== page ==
I promise I'm not being paid to shill for Trophy Cupcakes, but I thought you might like to see some of the essential supplies I bought for tonight's election party. 

They told me they'd had over 1,000 pre-orders for the Obama cupcakes and were baking them at the rate of 50 every half hour and still selling out.  They weren't making any John McCain photo ones (this is Seattle after all), but did have some with sugar elephants on them which did not seem to be selling...

Barack the Vote


This was the genuine front page of the UK's Daily Mirror after the last debacle.  Guys, you know what you have to do.  Please don't let the world down again.

10 October 2008

More Lipstick on a Pig

In these troubled economic times (I'm starting to suspect that mirrormirror is not going to have a particularly good Christmas), I thought readers in the UK at least would appreciate this exemplar of learned political discourse from here in the US, as Americans go about the process of electing the leader of the free world.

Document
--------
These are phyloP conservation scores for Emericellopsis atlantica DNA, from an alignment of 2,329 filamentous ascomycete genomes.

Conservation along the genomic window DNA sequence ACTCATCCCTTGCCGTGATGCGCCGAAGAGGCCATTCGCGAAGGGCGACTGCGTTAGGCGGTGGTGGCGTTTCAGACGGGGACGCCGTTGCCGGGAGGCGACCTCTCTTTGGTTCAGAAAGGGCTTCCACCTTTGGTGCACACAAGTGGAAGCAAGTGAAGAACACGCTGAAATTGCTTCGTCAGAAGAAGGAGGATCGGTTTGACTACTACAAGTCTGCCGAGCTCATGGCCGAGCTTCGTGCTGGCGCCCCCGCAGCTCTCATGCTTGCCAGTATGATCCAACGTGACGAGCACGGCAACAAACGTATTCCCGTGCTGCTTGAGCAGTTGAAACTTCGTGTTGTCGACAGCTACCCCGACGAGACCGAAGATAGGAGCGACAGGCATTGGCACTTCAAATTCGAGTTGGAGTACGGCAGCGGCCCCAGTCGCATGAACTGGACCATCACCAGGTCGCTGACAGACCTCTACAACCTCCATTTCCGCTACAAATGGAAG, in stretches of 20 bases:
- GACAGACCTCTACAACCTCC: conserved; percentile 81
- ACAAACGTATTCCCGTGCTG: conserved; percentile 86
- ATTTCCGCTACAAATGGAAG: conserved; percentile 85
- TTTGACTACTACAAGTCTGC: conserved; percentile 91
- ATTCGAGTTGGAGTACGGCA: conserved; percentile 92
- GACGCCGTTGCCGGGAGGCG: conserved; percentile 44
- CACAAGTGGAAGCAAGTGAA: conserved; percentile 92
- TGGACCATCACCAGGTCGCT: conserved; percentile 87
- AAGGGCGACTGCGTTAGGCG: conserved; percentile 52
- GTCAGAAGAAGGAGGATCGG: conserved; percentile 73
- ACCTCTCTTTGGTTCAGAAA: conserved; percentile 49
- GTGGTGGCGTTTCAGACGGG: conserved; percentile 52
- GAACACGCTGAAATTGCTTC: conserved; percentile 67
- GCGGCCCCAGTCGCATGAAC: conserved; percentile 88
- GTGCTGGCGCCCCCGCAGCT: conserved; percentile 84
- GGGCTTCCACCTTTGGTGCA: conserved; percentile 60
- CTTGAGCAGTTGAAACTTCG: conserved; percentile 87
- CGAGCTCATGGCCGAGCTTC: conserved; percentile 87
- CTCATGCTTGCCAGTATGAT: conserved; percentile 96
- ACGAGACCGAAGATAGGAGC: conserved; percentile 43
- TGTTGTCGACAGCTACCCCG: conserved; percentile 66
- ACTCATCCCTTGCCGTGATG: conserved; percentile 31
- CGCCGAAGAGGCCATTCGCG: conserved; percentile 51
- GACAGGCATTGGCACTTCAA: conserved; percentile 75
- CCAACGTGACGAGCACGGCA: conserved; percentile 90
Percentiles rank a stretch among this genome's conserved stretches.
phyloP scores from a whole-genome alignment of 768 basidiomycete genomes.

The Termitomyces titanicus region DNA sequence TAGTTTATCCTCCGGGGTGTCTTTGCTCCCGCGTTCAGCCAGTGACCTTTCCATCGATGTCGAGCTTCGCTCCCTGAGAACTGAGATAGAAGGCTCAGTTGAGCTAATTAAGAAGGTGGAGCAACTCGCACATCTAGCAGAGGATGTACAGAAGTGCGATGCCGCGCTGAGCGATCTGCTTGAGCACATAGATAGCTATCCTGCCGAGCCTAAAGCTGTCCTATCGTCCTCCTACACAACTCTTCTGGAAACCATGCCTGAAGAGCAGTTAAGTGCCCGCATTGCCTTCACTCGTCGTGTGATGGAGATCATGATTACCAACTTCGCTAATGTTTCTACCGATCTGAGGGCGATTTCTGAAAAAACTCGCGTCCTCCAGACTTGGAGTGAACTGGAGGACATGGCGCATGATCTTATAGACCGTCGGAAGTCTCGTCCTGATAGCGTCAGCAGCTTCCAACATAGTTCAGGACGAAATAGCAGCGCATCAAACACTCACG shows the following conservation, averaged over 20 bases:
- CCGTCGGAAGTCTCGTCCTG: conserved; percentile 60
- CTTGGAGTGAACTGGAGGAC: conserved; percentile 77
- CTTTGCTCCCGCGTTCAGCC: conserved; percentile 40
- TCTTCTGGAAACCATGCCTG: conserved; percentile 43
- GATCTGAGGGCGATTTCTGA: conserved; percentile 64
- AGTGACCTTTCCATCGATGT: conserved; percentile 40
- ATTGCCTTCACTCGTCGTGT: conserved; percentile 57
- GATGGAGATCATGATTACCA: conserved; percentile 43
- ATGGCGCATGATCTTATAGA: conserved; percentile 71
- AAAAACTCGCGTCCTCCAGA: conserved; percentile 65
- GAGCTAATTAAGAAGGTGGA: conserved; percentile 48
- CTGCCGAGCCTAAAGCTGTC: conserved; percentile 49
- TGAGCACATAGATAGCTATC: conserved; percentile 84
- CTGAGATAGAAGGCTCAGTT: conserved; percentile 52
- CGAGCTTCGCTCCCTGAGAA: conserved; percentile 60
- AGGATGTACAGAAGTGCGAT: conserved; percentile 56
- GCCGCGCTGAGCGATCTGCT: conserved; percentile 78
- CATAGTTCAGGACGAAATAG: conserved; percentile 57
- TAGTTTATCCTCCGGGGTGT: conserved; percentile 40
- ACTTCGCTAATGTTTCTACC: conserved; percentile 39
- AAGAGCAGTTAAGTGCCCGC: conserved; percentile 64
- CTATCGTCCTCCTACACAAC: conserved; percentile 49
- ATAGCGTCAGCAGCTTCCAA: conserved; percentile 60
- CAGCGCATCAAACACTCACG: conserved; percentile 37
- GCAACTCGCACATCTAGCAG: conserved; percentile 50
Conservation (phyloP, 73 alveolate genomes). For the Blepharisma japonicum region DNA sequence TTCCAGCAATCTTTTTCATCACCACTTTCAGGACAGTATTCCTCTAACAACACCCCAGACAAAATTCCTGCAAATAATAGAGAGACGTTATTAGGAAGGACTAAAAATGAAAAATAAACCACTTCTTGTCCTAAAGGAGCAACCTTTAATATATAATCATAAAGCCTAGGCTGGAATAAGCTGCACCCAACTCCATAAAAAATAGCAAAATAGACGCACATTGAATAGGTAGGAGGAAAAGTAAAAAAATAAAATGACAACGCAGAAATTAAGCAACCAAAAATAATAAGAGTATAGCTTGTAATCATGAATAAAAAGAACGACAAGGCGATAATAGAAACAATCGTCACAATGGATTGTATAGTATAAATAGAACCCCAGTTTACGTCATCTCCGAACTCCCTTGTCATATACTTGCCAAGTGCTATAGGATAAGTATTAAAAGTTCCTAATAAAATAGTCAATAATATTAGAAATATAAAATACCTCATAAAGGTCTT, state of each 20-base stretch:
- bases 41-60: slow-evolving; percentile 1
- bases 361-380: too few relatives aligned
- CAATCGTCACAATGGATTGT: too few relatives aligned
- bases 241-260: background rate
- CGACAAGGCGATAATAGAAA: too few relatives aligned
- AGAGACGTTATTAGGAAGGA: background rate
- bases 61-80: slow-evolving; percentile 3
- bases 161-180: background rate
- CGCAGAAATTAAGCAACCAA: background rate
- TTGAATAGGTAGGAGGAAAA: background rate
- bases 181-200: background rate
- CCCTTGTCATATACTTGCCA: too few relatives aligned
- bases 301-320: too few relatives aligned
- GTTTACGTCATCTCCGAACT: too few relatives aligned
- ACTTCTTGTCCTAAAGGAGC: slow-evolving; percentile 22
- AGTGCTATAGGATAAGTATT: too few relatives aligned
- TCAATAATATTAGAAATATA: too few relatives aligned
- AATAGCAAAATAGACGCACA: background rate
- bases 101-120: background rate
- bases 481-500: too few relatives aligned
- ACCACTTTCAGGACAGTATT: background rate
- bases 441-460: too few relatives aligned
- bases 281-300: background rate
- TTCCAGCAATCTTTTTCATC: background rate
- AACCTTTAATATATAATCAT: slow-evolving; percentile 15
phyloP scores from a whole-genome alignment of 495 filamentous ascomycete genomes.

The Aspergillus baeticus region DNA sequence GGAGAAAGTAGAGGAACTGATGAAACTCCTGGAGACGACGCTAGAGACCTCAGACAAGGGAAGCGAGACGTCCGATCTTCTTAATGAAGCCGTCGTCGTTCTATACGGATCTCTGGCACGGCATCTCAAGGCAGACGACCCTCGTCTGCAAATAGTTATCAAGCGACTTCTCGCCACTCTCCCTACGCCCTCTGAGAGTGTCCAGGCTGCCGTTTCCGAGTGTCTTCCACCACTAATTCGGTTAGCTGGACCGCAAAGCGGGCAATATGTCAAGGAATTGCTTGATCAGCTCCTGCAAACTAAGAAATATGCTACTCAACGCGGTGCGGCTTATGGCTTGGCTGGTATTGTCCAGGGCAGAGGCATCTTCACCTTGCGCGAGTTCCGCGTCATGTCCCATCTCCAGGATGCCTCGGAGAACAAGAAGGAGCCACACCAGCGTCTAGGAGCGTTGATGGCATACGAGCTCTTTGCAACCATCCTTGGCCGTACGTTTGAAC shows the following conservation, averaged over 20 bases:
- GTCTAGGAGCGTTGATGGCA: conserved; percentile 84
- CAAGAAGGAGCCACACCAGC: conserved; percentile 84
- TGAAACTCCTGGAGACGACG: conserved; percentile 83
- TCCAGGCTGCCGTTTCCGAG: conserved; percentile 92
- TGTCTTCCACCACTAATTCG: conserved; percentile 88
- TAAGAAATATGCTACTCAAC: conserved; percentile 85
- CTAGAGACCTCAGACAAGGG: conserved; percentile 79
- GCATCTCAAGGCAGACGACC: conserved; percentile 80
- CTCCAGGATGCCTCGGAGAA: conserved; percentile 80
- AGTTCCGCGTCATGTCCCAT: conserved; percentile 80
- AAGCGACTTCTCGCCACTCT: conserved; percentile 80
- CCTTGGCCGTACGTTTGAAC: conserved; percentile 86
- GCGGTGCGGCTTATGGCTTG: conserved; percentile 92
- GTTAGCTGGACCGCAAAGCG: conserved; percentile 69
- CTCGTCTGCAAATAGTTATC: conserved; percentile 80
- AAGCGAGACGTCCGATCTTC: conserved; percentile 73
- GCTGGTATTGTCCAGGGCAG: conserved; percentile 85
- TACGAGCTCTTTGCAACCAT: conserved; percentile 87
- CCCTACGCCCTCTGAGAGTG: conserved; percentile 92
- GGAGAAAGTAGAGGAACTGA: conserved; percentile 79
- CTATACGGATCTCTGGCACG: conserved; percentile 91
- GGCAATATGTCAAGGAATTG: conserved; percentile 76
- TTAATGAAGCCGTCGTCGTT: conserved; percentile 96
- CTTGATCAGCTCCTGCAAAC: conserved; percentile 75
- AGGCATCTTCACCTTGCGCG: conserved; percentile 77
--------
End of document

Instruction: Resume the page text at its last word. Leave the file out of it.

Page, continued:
To be fair, this comes from Fox News, which is not exactly noted for its unbiased opinions. For more sensible analysis and opinions (and proof that not all Americans are certifiably insane), this site is aces

23 September 2008

Go Fug Your Room (and Yourself) - Kelly Wearstler

Or, Kelly Wearstler - WTF?

I know that American design sensibilities are different from European ones.  Americans seem to like more fuss, clutter and ornamentation than Europeans are used to. I think this is because minimalism was a European thing and its philosophy of clean lines, simple shapes and less clutter seems to have permeated our culture a lot more, even if we wouldn't consider ourselves minimalists.

Having said all that, I just can't understand the American adoration of interior designer Kelly Wearstler.  An ex-topless model, champion of Hollywood Regency style, author of many books, and judge on interior design reality pogramme Top Design, she's probably the equivalent in status to a Kelly Hoppen or Tricia Guild in the UK (though with very different design sensibilities) and very much admired.